What you see really is what you get. So what do you see?

Gandalf-transfiguration
Contemplating Jesus’ transfiguration (MT 17.1-9) has opened me up to a new appreciation for what transcendence entails in Christological terms. It’s not just a ‘vision’ the three disciples who accompany Jesus have (a kind of symbolic presentation to their imagination). Rather, they see the world the way it truly is. Their eyes are opened to see abiding realities of Christ neither immediately perceived nor exhausted by the material order. But though that order is exceeded and transcended by such realities, it is a perfect means of revelation.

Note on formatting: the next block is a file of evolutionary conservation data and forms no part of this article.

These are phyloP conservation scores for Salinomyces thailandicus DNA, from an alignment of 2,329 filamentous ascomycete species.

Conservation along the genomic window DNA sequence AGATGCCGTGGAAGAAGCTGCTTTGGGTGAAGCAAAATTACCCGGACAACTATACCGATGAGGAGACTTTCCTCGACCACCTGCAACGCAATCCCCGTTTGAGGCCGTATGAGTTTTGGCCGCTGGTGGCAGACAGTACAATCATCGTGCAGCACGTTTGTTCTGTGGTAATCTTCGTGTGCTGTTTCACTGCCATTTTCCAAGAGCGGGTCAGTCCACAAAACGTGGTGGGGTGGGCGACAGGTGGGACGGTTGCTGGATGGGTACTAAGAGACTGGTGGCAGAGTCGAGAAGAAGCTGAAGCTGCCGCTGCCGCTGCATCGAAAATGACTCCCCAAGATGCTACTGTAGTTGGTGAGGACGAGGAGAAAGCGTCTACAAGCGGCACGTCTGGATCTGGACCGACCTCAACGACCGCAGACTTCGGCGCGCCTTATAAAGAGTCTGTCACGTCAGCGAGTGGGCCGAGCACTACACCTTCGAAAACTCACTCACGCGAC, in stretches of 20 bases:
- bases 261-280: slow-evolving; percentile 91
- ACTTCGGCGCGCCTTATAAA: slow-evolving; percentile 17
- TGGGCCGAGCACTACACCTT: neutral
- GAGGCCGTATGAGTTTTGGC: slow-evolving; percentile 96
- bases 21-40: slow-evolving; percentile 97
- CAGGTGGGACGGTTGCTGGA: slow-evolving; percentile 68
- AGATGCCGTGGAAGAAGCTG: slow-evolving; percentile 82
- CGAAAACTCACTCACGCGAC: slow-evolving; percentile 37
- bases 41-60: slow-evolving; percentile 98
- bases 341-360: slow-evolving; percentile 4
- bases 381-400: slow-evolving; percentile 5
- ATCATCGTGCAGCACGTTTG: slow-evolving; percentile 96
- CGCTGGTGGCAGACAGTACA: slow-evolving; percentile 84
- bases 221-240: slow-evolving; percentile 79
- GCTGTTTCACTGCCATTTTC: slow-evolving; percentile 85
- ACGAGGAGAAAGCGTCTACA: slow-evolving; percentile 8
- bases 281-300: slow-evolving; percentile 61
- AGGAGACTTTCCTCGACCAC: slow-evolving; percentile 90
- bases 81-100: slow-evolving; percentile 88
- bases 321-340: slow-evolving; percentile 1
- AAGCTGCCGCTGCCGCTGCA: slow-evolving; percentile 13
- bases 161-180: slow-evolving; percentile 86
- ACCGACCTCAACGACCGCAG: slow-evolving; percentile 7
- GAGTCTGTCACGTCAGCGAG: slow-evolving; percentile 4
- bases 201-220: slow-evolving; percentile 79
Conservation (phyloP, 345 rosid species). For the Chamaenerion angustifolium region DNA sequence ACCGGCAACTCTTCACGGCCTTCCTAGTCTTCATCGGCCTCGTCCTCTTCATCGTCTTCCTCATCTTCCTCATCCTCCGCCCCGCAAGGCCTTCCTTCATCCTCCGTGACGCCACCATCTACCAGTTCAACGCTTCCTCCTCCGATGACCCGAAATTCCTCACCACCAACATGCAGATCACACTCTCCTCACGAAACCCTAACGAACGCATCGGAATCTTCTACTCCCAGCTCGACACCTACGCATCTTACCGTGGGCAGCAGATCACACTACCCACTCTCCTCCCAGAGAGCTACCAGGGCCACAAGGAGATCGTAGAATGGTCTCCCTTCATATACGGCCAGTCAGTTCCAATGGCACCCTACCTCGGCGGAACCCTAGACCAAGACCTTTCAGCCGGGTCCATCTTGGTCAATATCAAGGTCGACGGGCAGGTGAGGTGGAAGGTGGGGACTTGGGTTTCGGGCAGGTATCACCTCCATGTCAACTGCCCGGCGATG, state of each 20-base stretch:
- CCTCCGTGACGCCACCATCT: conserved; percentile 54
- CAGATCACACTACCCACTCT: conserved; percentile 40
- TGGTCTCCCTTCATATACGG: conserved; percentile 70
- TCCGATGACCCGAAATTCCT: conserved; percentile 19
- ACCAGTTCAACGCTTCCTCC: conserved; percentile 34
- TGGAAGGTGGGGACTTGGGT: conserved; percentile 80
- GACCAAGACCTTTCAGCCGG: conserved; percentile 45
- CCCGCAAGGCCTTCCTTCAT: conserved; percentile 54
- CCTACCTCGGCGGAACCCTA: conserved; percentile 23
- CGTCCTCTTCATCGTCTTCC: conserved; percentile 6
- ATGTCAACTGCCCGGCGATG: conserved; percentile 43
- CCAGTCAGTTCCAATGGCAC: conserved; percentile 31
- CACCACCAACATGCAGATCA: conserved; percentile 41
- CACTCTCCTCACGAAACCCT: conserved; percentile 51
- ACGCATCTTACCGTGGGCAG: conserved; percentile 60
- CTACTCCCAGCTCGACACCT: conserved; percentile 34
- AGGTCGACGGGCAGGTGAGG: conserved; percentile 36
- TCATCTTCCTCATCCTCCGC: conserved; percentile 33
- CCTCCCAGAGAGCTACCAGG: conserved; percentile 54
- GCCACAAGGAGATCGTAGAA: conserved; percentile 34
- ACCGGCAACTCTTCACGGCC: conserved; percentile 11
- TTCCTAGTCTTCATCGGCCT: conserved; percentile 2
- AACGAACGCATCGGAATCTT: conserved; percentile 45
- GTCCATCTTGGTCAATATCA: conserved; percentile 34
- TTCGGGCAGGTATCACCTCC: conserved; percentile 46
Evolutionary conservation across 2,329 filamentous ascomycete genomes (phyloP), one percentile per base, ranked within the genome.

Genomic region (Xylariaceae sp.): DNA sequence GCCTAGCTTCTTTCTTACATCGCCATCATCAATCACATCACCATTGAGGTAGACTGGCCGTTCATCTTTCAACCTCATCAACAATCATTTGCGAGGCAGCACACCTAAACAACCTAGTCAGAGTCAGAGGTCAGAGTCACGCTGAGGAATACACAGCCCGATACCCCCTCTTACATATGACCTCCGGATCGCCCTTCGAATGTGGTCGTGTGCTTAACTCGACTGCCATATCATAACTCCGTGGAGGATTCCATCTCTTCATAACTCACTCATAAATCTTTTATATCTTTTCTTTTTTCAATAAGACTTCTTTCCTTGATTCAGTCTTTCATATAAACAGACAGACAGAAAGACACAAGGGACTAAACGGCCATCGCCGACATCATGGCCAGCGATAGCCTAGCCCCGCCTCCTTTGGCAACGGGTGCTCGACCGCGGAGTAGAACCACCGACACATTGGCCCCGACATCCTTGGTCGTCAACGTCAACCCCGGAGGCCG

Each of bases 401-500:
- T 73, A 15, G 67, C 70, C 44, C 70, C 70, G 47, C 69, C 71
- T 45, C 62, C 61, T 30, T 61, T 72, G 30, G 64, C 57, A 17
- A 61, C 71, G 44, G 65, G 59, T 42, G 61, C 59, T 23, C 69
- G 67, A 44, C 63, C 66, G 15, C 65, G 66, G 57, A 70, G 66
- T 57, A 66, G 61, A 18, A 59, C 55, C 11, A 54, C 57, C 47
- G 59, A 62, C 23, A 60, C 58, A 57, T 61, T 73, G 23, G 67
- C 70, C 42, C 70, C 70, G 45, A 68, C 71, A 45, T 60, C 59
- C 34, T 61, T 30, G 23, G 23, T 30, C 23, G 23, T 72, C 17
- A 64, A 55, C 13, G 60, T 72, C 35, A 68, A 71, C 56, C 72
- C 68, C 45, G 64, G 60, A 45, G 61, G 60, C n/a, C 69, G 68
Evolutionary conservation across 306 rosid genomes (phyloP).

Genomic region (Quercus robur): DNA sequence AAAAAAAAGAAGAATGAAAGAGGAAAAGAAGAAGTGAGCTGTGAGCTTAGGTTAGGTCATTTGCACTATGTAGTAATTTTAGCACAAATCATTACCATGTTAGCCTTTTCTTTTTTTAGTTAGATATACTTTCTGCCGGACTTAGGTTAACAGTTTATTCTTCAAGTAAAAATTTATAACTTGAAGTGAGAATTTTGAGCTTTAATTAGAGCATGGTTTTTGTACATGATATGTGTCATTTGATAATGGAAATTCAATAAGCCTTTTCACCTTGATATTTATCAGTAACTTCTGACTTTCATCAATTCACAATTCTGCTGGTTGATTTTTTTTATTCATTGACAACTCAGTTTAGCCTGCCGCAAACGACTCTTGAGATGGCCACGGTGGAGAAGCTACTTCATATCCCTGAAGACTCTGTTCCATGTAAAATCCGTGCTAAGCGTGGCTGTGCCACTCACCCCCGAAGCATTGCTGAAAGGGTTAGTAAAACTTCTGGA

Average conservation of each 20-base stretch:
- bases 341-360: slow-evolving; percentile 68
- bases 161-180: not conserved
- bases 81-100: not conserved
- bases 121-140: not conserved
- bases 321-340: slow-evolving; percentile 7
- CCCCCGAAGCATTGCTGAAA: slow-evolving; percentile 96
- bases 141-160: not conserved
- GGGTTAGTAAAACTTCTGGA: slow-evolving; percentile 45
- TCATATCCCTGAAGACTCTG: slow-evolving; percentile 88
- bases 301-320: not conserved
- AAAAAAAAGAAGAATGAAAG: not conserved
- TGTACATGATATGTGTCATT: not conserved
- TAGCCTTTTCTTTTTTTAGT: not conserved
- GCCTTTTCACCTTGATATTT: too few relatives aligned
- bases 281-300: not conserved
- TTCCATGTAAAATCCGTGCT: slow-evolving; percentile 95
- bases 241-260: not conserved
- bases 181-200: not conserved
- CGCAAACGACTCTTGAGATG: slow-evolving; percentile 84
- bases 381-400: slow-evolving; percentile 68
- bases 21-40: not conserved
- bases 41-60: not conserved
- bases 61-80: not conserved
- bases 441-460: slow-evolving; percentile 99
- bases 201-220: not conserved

Matthew 17:1-9 | After six days Jesus took with him Peter, James and John the brother of James, and led them up a high mountain by themselves. There he was transfigured before them. His face shone like the sun, and his clothes became as white as the light. Just then there appeared before them Moses and Elijah, talking with Jesus. Peter said to Jesus, “Lord, it is good for us to be here. If you wish, I will put up three shelters—one for you, one for Moses and one for Elijah.” While he was still speaking, a bright cloud covered them, and a voice from the cloud said, “This is my Son, whom I love; with him I am well pleased. Listen to him!” When the disciples heard this, they fell face down to the ground, terrified. But Jesus came and touched them. “Get up,” he said. “Don’t be afraid.” When they looked up, they saw no one except Jesus. As they were coming down the mountain, Jesus instructed them, “Don’t tell anyone what you have seen, until the Son of Man has been raised from the dead.”

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